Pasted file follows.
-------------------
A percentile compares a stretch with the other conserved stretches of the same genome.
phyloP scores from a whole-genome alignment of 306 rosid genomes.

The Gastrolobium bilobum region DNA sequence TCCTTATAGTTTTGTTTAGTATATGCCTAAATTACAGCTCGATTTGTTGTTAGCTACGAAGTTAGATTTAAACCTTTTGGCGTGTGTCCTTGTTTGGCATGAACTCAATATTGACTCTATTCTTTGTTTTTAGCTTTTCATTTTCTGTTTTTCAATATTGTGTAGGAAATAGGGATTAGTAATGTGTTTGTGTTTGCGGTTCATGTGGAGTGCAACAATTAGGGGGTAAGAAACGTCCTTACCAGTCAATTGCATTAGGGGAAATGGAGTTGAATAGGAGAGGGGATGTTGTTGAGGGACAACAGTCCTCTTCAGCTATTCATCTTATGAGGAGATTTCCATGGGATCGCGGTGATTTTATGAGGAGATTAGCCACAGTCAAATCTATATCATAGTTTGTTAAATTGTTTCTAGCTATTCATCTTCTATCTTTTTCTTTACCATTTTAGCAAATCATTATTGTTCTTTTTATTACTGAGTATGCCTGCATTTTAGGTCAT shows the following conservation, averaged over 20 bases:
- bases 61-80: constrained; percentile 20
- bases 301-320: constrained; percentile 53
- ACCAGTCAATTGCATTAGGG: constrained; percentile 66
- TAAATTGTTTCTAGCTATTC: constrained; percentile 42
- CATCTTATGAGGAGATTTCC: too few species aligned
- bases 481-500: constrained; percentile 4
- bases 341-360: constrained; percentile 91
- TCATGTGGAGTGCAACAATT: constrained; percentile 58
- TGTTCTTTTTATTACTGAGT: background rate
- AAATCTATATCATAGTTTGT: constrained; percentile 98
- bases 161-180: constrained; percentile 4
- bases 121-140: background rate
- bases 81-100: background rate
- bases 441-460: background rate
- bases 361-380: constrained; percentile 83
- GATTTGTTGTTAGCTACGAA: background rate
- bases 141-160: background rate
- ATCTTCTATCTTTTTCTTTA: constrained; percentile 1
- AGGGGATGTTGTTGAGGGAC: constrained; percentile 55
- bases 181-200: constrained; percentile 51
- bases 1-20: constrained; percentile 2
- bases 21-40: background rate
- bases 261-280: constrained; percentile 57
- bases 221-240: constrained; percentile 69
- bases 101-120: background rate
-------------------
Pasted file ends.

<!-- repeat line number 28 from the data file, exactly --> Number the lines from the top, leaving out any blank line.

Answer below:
- bases 101-120: background rate